IOWA CITY, IOWA — University of Iowa defensive tackle Noah Shannon’s Hawkeye career is over. On Tuesday, Kirk Ferentz announced that Shannon’s appeal of a year-long ban has been denied. The suspension will use up the last of the collegiate eligibility for Shannon, a sixth-year senior.

“Unfortunately we received some very disappointing news regarding Noah’s appeal to the NCAA. It was denied. That puts it to rest. I’m not quite sure what went into the decision, but what I can tell you is that Noah is just a tremendous young man, has been, he came back for his sixth year and he is a highly respected leader in our locker room and among our coaching staff,” Ferentz said in a news conference in Iowa City on Tuesday.

Despite Shannon being ineligible to play again, Ferentz says he will continue to practice and will continue to be part of the team, “We feel very, very unfortunate and our goal is to keep him with the program, keep him close and have him remain part of the team even though, obviously, he can’t play.”

Shannon has not been charged with breaking any laws but did violate NCAA policy against gambling. Shannon’s name came up in a statewide investigation that appears to have targeted male athletes at the University of Iowa and Iowa State University. That investigation has lead to charges against 11 current and former players across the two schools. They were all charged with Tampering With Records for allegedly using other people’s gambling app accounts to place sports bets. However, the State has since admitted that the players didn’t actually commit that crime as part of plea agreements that saw five players admit to Underage Gambling.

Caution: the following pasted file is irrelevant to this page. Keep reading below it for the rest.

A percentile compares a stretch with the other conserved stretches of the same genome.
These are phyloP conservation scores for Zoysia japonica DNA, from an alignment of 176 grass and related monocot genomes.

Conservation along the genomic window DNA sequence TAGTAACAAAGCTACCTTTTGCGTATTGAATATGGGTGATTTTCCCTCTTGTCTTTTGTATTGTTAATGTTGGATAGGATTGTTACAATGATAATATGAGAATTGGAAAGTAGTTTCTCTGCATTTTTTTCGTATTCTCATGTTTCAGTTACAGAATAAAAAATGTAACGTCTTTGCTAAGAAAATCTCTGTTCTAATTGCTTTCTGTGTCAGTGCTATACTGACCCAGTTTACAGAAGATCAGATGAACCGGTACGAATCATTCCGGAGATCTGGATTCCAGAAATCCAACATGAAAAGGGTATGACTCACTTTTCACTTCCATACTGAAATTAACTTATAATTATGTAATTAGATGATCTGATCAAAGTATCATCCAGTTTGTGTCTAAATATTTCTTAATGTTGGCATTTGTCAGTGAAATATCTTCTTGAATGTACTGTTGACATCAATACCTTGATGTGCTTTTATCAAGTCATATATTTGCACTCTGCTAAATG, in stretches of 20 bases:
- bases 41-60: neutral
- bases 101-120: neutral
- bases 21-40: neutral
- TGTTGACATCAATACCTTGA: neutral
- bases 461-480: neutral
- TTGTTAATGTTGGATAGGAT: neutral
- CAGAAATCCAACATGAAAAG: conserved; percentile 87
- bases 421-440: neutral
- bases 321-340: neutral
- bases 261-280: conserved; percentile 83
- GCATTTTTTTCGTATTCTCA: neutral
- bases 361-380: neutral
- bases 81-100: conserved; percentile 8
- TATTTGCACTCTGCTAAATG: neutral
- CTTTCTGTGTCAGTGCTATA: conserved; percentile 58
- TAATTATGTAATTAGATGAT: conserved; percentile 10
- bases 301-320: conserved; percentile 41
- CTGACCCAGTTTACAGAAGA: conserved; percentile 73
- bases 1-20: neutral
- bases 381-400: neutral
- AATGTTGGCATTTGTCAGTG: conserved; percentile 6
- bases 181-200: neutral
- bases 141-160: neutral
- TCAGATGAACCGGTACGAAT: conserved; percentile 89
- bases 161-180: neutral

Ferentz pointed out on Tuesday that Shannon has not been accused of breaking any laws. As he sees it, Shannon is guilty of the same thing as all young people. “He made a mistake, a lot of young guys do,” Ferentz said, “There was no law broken here, he just made a mistake that I think a lot of young athletes do. He just happened to, for whatever reason, turned up in this investigation.”

Shannon released this statement after his appeal was denied:

I want to apologize to the fans and everyone who supports Iowa Football. I made a mistake and I have taken responsibility for it. I am heartbroken that I will not be able to play alongside my brothers again, but I plan to stick with the team and support them any way that I can going forward.  

I want to say thank you to my family, Coach Ferentz, the coaching staff, and all of my teammates and friends for their unwavering support. I am going to make sure that this mistake does not define me or my career going forward. 

Noah Shannon

An attorney for one defendant, former Cyclone and current Denver Bronco Eyioma Uwazurike, has claimed in court filings that the state illegally targeted his client and other athletes. Uwazurike has been suspended by the NFL for this season for gambling on games.